• 24 Mar - 30 Mar, 2018
  • Marjorie Husain
  • Art

In coordination with the Pakistan Poverty Alleviation Fund and Pakistan’s Craft Council, an unusual exhibition of traditional arts and crafts was curated by Noor Jehan Bilgrami and Zarmeene Shah recently and shown at the KOEL Gallery. The exhibition titled: MANZIL was described as:

An exhibition of traditional crafts and contemporary adaptations.

On display throughout the gallery, one discovered a fascinating display of articles that spoke of the gifted arts and craftsmen of history and of present times, displaying items that one rarely has the opportunity to examine in the city.

One recalls a visit to the University of Baluchistan some years ago, where Mehergarh was discovered as the first area of settlers. Sadly, precious historic excavations were removed from the area where as yet, no museum exists. In answer to this problem, Akram Dost Baloch, one of the founders of the University, had taken a large hall of the spacious Art College, and made it into a historic site for numerous arts and crafts of the region.

In show at Koel, a section titled `Farasi Weaving (Shaal Dochi)’ detailed the way of life of the women who create the embroidery and patterns from materials acquired from sheep, goats and camels, and the men who travel in varied seasons often wearing the shawls while looking for greener pastures for the herds. An article explaining the work also related: “Today, the examples of this authentic/original craft practice have become extremely rare and are hard to find…”

Beautiful Jewellery (Kundan Zewar) was contributed and explained by Amber Sami and Siddique Khokhar: “The craft of Kundan is the oldest technique of jewellery-making in the Indian subcontinent, and its experts (those specialising in this art) mostly come from Pakistan, specifically from the Bahawalpur area.”

Contributing the jewellery for the show, the designer drew the patterns blending a modern design technology with “creative adaptations of iconic symbols in South Asian Culture…”

Copper-ware (Misgari) was shown by Arshed Faruqi and Mohammad Naseem. Quite a group was gathered around the delightful copper bowls, all beautifully decorative, and in modern times using techniques such as etching and photo etching, laser cutting and dry point. These delightful pieces were much admired by the viewers. One young women related that water left overnight in the copper bowl and drank in the morning was a traditional health aid, that certainly enhanced the interest.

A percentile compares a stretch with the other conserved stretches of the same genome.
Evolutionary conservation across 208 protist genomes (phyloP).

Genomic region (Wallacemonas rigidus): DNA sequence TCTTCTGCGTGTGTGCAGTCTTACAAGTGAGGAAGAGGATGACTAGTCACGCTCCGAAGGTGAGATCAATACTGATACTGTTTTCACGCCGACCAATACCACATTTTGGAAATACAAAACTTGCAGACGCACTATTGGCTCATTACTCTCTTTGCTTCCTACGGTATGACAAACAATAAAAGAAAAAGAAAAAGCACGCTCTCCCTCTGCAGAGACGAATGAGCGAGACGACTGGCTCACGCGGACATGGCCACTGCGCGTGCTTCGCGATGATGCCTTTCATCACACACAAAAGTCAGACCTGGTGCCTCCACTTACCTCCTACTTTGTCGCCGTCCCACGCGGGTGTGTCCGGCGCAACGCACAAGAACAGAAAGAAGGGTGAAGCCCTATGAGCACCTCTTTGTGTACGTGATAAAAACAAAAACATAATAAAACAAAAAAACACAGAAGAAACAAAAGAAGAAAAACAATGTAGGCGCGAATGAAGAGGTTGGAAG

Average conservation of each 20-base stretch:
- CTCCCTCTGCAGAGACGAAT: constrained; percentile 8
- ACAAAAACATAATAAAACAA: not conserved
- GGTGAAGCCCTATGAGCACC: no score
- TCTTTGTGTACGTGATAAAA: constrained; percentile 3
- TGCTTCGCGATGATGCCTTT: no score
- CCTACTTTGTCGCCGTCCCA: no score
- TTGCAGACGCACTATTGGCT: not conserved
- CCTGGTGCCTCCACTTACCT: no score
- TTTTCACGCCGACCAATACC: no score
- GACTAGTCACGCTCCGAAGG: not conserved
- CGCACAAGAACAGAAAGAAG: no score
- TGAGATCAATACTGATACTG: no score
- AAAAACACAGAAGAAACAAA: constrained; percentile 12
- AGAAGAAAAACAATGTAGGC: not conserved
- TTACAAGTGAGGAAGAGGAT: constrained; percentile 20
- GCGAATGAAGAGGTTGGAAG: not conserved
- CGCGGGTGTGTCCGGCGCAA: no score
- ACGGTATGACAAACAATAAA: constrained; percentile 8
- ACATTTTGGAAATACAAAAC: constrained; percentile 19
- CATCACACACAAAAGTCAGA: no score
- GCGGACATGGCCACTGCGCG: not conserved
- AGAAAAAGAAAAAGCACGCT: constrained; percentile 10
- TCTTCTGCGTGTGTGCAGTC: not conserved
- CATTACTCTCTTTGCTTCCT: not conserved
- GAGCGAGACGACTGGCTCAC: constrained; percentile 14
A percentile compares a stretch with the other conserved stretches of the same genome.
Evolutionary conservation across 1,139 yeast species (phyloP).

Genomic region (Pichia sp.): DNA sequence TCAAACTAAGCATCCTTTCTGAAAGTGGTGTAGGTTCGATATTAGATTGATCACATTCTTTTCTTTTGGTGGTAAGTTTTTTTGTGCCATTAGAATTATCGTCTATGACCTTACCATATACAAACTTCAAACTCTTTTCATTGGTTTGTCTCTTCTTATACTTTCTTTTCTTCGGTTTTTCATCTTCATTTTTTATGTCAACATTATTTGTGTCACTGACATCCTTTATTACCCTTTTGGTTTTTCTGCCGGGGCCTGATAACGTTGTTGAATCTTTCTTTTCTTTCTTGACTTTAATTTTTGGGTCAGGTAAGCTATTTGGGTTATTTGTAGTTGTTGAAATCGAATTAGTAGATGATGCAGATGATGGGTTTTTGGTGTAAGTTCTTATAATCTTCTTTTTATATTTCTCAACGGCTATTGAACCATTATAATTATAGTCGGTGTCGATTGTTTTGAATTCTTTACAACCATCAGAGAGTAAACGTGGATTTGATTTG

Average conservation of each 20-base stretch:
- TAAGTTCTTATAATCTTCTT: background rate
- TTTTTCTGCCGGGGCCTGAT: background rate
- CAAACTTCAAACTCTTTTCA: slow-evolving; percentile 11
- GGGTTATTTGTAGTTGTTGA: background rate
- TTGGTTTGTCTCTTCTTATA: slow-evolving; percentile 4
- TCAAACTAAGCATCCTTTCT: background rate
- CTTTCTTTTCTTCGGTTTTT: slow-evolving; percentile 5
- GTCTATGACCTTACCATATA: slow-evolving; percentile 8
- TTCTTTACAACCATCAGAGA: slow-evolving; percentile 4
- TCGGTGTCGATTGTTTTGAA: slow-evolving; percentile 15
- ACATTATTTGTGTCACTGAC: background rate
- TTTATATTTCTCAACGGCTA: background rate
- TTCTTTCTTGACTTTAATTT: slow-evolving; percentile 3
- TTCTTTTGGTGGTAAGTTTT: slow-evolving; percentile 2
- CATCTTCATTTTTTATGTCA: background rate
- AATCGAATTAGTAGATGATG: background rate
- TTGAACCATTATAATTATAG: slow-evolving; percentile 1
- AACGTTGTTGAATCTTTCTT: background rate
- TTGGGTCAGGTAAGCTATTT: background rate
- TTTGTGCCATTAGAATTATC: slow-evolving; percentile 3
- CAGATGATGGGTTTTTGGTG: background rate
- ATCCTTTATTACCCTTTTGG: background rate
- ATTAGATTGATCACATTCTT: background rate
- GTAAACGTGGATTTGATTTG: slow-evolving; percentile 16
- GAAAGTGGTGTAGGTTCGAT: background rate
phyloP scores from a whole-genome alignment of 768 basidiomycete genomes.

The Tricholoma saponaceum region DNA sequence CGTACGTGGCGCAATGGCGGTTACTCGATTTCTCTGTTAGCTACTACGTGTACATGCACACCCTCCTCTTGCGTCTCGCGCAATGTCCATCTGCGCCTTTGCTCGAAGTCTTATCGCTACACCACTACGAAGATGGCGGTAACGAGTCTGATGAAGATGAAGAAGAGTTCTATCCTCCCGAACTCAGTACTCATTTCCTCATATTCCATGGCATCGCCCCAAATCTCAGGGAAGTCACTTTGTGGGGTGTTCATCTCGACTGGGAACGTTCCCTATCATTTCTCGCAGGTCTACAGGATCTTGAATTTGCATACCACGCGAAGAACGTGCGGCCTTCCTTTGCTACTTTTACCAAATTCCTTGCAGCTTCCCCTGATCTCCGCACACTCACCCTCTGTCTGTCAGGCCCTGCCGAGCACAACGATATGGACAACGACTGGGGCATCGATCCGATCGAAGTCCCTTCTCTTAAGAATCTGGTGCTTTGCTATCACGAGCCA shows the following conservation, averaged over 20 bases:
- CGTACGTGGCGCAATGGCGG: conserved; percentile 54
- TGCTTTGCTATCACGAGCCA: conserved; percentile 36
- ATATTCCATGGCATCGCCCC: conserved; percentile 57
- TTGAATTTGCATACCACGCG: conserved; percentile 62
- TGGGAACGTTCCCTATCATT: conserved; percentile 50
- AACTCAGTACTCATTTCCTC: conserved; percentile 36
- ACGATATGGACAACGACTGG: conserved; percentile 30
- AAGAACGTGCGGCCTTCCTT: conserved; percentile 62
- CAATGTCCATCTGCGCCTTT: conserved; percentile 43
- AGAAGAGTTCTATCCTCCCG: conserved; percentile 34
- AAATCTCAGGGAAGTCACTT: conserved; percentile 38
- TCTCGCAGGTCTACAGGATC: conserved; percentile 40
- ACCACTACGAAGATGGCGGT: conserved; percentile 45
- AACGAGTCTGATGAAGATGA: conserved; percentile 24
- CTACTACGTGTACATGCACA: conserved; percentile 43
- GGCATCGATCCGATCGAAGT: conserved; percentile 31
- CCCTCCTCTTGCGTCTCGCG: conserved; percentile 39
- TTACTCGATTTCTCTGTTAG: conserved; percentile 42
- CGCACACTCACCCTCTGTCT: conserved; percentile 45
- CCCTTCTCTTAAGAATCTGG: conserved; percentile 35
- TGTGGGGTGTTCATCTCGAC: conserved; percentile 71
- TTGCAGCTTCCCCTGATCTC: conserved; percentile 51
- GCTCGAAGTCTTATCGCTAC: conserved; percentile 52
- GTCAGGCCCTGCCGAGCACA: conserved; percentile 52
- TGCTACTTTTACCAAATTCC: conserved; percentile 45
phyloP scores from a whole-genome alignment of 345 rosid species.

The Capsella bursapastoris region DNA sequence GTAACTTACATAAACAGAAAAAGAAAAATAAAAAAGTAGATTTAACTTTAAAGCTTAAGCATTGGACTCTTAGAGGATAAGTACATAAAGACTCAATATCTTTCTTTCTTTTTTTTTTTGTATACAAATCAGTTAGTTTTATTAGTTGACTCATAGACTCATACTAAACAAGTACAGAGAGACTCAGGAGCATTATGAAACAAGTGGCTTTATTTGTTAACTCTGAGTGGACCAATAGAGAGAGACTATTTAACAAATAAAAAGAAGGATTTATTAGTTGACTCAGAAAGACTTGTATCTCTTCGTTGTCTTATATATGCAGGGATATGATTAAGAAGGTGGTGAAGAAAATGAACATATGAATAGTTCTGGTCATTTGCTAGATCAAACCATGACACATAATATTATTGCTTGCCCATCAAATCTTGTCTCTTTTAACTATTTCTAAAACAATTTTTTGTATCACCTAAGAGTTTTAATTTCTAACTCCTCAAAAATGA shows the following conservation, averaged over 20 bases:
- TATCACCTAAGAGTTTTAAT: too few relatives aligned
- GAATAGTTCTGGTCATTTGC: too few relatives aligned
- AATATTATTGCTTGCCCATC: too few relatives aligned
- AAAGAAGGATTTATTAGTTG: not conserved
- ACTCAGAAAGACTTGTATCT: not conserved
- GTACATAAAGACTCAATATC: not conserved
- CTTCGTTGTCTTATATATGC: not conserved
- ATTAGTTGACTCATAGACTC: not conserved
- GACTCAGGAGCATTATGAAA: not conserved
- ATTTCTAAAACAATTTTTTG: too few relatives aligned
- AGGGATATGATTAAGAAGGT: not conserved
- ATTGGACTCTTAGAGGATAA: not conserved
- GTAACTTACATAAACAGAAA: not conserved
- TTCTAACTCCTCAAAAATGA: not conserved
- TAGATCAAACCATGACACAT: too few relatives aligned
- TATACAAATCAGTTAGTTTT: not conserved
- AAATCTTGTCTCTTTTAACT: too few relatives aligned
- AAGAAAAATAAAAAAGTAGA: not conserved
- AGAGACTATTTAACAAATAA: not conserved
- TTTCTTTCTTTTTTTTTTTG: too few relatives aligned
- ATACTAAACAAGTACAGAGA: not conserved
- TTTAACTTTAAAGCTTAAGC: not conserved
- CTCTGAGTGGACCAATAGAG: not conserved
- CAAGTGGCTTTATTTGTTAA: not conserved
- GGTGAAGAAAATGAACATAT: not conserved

From the Coalescence Design Studio of Zahid and Taj Mehmood came the `LATHE’ wooden seats dating back in time to 1300 BC. It was explained that “the wood for each piece is carefully picked, joined and spun on a lathe machine to give its distinctive form, creating a contemporary product rooted in tradition…”

Another fascinating artwork was that of Stone Inlay (Parchin Kaari), Pietra Dura. It relates to ancient Roman times, finding its revival in the times of the Italian Renaissance of the 16th Century. The art spread to Russia, Iran and the South Asian Region into Afghanistan and India under the patronage of the Mughals.

One was enchanted by the beautiful calligraphy contributed by Shah Abdullah Alamee. He explained that the Siyah Mashq or ‘black practice’ is a style of Persian calligraphy that was originally used by calligraphers many years ago in Iran. Students of calligraphy would write and rewrite words over each other and in doing so, would fill up an entire sheet of paper.” The artist had used his own exquisite style in the past, writing the poetry of Iqbal, Rumi and Bedil. In the exhibition at Koel, Alamee had created a large and stunning version of a poem by Rumi, that one would like to remain on that wall.

Stone carving is the famous feature of the world’s greatest necropolis, Makli. We were informed that it is a legacy of the Greeks, and the majority of tombs in Makli and Chawkandi are believed to be the work of Baloch tribes between the 15th and 19th centuries. It was interesting to learn that history is inspiring, as recently, a large scale stone panel was introduced to the new Islamabad airport.

Also displayed was beautiful traditional embroidery (Pulkari) where Rano Usman discovered, Parveen Akhtar, Gul Jabeen, and Sidra Akhtar, the skilled women whose embroidered art was taught to them by their elders, in a tradition of one generation to another.

Altogether a fascinating display of artworks and objects, one examined many objects with great interest. On display were camel skin lamps, leather embroidery, and painting on wood, ancient arts that deserve to be in museums. The present generations deserve to enjoy their inherited arts and the history that is so often overlooked. •